Oscillating Tool Recommendation

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I bought the dremel one when we did the flooring in this house. The sanding attachment, with diamond sanding paper. Fixed some uneven concrete as well. for a job like reflooring the whole house, I’m glad it is corded, as waiting for batteries to charge would suck.
 

Mark from MA

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I have Ridgid cordless and have the Ridgid oscillating tool. Used it for flush cutting door jambs on a hardwood install. It cuts shims and gets into some tight areas. Love it.
 
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If you are only doing one project ,this works more than fine, and cheaper too.
Only for some jobs. If you need a short plunge cut that's not going to cut it. For example....

Ever see a door frame where the part the lock latches into is all crapped out? It's straightforward to cut out a rectangular section, insert a tight fitting plug cut to the side of the square opening (use wood glue); then use the sander attachment on the vibrating tool to even the plug with the rest of the frame. One painted it's invisible unless you look for it, and you can make a new cutout for the latch in fresh wood.
 

PatMcD

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I use one pretty much daily.
The first one I bought was a corded Rigid. Lasted about a year. Junk.
The second corded one was a Makita. Better tool; still works great.
But, it never gets used now because the only one I use is my Milwaukee 18v. I can't stand cords anymore.

I'd buy a decent one if I were the OP, even if you think it's only a one-time-use type of tool. You'll find many uses for it.
 

W.E.C

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Only for some jobs. If you need a short plunge cut that's not going to cut it. For example....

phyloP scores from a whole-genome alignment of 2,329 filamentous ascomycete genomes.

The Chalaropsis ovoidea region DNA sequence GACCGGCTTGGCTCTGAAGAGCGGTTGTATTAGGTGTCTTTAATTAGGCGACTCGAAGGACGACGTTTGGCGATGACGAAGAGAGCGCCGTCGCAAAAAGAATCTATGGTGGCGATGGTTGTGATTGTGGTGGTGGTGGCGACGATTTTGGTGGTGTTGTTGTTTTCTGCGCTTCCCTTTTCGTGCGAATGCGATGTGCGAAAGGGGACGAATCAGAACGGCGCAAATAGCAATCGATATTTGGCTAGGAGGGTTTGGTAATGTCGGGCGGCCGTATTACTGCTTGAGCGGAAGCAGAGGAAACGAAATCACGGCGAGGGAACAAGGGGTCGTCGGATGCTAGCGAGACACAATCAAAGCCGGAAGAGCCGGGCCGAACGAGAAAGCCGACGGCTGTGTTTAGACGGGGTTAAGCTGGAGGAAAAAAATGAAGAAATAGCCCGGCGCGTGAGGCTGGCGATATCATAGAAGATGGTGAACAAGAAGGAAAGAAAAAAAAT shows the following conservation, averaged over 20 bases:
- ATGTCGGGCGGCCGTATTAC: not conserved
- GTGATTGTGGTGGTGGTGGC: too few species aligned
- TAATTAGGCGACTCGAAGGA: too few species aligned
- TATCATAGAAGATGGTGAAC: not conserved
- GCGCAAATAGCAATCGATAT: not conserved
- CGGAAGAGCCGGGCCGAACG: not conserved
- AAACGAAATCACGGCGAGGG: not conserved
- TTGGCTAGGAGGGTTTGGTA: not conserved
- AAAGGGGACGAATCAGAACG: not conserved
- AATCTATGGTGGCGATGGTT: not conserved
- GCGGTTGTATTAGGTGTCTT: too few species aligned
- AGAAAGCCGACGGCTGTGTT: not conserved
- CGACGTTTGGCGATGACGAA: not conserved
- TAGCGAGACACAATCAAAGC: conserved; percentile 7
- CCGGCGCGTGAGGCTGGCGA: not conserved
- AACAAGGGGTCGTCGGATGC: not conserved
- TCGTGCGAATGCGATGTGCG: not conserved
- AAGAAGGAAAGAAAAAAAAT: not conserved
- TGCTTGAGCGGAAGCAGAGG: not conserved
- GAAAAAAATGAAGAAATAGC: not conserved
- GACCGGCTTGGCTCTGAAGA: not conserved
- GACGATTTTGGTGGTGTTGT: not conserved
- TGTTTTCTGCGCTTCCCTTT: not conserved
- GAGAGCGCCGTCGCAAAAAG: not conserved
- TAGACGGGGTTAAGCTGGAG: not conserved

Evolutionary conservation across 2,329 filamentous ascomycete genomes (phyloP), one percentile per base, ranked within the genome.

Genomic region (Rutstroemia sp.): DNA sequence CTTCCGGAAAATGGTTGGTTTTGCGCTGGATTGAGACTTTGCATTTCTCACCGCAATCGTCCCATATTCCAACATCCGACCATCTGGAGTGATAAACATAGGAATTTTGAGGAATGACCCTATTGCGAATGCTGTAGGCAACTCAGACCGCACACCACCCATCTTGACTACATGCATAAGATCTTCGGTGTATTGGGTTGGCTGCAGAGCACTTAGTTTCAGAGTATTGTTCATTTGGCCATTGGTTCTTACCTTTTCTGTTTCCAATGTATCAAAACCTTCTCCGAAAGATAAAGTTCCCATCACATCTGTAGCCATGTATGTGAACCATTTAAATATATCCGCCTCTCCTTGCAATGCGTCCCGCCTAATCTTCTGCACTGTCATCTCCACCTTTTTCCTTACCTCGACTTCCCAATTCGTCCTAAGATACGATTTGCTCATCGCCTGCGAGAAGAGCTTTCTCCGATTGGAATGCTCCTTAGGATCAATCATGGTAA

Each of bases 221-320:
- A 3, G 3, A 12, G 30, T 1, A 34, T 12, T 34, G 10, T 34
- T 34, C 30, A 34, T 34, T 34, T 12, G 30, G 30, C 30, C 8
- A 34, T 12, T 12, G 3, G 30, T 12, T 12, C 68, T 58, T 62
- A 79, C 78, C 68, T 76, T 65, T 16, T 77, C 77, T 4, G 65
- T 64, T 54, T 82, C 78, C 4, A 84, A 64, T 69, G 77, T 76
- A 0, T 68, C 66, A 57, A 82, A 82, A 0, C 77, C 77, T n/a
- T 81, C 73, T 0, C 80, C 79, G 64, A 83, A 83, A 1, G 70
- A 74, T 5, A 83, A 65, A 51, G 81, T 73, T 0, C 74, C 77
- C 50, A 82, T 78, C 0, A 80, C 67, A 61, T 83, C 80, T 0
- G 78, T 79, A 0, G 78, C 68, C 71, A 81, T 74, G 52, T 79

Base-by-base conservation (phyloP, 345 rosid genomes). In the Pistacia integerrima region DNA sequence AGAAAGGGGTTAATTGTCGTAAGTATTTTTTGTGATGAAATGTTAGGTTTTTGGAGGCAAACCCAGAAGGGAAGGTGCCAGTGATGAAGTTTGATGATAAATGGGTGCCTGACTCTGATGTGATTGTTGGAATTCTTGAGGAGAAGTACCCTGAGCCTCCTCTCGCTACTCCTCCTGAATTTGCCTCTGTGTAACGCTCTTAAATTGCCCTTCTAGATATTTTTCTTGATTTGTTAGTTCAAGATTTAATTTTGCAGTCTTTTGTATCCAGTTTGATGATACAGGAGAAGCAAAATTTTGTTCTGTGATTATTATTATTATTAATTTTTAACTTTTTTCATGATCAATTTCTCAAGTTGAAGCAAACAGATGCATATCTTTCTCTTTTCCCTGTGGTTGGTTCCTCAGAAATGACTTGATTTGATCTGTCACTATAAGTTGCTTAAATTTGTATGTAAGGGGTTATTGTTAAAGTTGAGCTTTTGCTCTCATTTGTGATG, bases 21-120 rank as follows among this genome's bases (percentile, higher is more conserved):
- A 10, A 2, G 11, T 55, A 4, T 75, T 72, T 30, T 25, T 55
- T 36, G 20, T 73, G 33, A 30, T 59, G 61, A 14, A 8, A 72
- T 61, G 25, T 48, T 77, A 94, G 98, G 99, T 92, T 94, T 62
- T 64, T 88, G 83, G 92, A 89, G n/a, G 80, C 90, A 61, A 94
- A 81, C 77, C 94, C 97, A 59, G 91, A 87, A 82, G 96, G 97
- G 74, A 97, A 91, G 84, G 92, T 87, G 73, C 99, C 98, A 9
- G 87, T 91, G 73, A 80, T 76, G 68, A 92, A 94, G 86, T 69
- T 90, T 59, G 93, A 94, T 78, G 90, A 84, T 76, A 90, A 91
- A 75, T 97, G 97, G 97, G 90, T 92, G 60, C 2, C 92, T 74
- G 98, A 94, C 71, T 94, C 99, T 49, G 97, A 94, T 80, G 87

Ever see a door frame where the part the lock latches into is all crapped out? It's straightforward to cut out a rectangular section, insert a tight fitting plug cut to the side of the square opening (use wood glue); then use the sander attachment on the vibrating tool to even the plug with the rest of the frame. One painted it's invisible unless you look for it, and you can make a new cutout for the latch in fresh wood.
I’ve made some sawdust in my journeys. And doors and windows from scratch.F87BAED2-B5F1-4A5F-98E2-DBF763631A75.jpeg
 

cockpitbob

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...Very useful tool to have!

Good luck
10 years ago I asked a contractor who does a lot of interior work how much he used his. He said it's usually the first tool off the truck at a new job. I went right out and bought a Dremel one. I don't have anything to compare it to, but it's been good.
 

W.E.C

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10 years ago I asked a contractor who does a lot of interior work how much he used his. He said it's usually the first tool off the truck at a new job. I went right out and bought a Dremel one. I don't have anything to compare it to, but it's been good.
Yep, my roto zip and flush cut kit is out now. :)
BBC4ED5C-8BB0-4D5D-8239-8B9C1055D096.jpeg
 

gerrycaruso

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I use a Fein because I use it a lot. I think that the expensive tools are smoother than the cheap ones. If you only need to use it once, consider renting one.
 

1903Collector

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They all do the same thing. It’s the f***ing blades that will cost you 10x more than the tool over time. Sound familiar?
This, this, this!!!!!!
I use this tool a lot, I have a Bosch, Rockwell, and Porter Cable. I like the Rockwell the best and I'm a Bosch fanboy. These tools are fantastic for putting in old work boxes especially on paneled walls.
 

mousegunfan

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Fein is the best. I have one and also the roto zip orbital tool. Fein is head and shoulders better. Fein is expensive though.
 
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Thanks for all the replies! Between your recommendations and a few online reviews, I decided yesterday to get the Dremel MM50 tool from Amazon and it just arrived a few minutes ago. I've never bought any power tools from HF and decided I wouldn't start now. I thought the price of $115.88 was reasonable, probably middle of the pack between consumer and Pro versions. It has a 2 year warranty, and, with any luck, it will last much longer than that considering the limited use I will probably give it.
 

PatMcD